Another round of Abe­nomics

Financial Mirror (Cyprus) - - FRONT PAGE -

Two years on, and Abe­nomics is still go­ing strong. The lat­est news from Ja­pan proves that Prime Min­is­ter Shinzo Abe is stick­ing to his strat­egy to boost and re­boot the Ja­panese econ­omy with a se­ries of mon­e­tary, fis­cal, and struc­tural poli­cies. De­fi­ant of crit­ics, Abe’s gov­ern­ment is send­ing a strong sig­nal to in­vestors that it has their in­ter­ests at heart.

When Abe be­gan his sec­ond term in of­fice in De­cem­ber 2012, he made clear that his pri­or­ity was to re-en­er­gise the Ja­panese econ­omy which had flour­ished in the 1980s but had since suf­fered two decades of de­fla­tion and low growth. His Key­ne­sian-style plan, pop­u­larly termed “Abe­nomics”, was to support the ex­port driven econ­omy with a sig­nif­i­cant stim­u­lus pack­age to drive down ex­change rates. The goals were to in­crease pro­duc­tion, cor­po­rate earn­ings, and em­ploy­ment, which to­gether would ul­ti­mately pave the way for long-term and sus­tain­able growth.

So far, so good? Crit­ics ar­gue that hy­per­in­fla­tion could lead to the col­lapse of the yen and cause in­vestors to doubt the real mar­ket value of their in­vest­ments. They also ar­gue that Abe’s poli­cies will not nec­es­sar­ily com­bat the coun­try’s huge na­tional debt, which stands around dou­ble its gross do­mes­tic prod­uct. How­ever, dur­ing Abe’s two years in of­fice so far, the data has been pos­i­tive. Since the end of 2012, the Ja­panese yen has fallen 7.8% against the US dol­lar which has prompted in­creased pro­duc­tion and a rise in stock prices re­flected in the climb­ing Nikkei in­dex. A survey in Oc­to­ber last year in­di­cated that business sen­ti­ment was the most ro­bust it had been six years.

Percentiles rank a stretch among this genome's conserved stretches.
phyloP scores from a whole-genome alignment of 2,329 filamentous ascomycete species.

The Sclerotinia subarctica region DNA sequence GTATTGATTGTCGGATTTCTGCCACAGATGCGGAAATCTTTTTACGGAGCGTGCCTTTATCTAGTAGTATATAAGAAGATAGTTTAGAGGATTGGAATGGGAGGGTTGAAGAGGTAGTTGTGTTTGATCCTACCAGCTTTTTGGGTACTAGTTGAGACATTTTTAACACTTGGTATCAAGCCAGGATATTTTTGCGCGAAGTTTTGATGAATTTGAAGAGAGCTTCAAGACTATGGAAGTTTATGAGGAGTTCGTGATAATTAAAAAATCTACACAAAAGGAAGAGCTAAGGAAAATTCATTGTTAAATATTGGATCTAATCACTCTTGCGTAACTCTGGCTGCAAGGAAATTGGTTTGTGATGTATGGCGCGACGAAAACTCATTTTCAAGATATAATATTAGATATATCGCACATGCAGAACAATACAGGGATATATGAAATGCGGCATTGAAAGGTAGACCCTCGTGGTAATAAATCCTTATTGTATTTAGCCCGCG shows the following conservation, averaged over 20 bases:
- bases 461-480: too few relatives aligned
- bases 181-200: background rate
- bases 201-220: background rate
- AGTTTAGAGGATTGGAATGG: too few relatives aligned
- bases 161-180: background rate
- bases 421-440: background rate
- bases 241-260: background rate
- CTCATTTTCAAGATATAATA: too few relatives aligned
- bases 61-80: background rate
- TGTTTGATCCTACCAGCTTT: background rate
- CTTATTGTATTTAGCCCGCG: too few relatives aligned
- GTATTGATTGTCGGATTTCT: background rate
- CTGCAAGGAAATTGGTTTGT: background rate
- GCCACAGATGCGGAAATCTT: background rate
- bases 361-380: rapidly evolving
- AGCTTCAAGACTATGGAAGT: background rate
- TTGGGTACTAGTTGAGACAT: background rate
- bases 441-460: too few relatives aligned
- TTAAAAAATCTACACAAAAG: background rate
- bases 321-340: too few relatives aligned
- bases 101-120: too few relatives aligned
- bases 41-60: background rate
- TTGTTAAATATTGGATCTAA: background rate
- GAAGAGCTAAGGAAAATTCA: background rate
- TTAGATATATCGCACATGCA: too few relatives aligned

Fast-for­ward to the present. Out of the com­pa­nies on the Topix in­dex that re­leased their quar­terly re­ports in the re­cent earn­ings sea­sons, almost two thirds beat Bloomberg ex­pec­ta­tions for profit. On Fri­day Oc­to­ber 31, the Bank of Ja­pan re­vealed plans to in­crease its mon­e­tary eas­ing, jus­ti­fy­ing their ac­tions as nec­es­sary to rid the “de­fla­tion­ary mind­set” of con­sumers and busi­nesses. On the very same day, the na­tional pen­sion fund, one of the largest pen­sion funds in the world, pledged to invest more in do­mes­tic stocks.

Mar­kets were closed on the Mon­day fol­low­ing the dou­ble news due to a pub­lic hol­i­day, but when they re­opened on Tues­day, in­vestor sen­ti­ment was am­ply pos­i­tive. Stocks jumped quickly, and the Nikkei 225 climbed over 4% in the morn­ing ses­sion. Ex­cept for the Aus­tralian dol­lar, the yen dropped un­sur­pris­ingly against all the G10 cur­ren­cies.

The long-term out­look, and the amount and time­frame of stim­u­lus that the Bank of Ja­pan will deem fit, re­main un­cer­tain. An­a­lysts are rightly ques­tion­ing if the cur­rent poli­cies will give enough of an im­pe­tus for Ja­pan’s econ­omy to sus­tain it­self in the long run with­out con­stant in­ter­fer­ence. How­ever, for short-term in­vest­ments, we have a more de­fined rea­son to be op­ti­mistic. The re­sults to date, com­bined with the very fact of the gov­ern­ment’s back­ing, should in­spire con­fi­dence.

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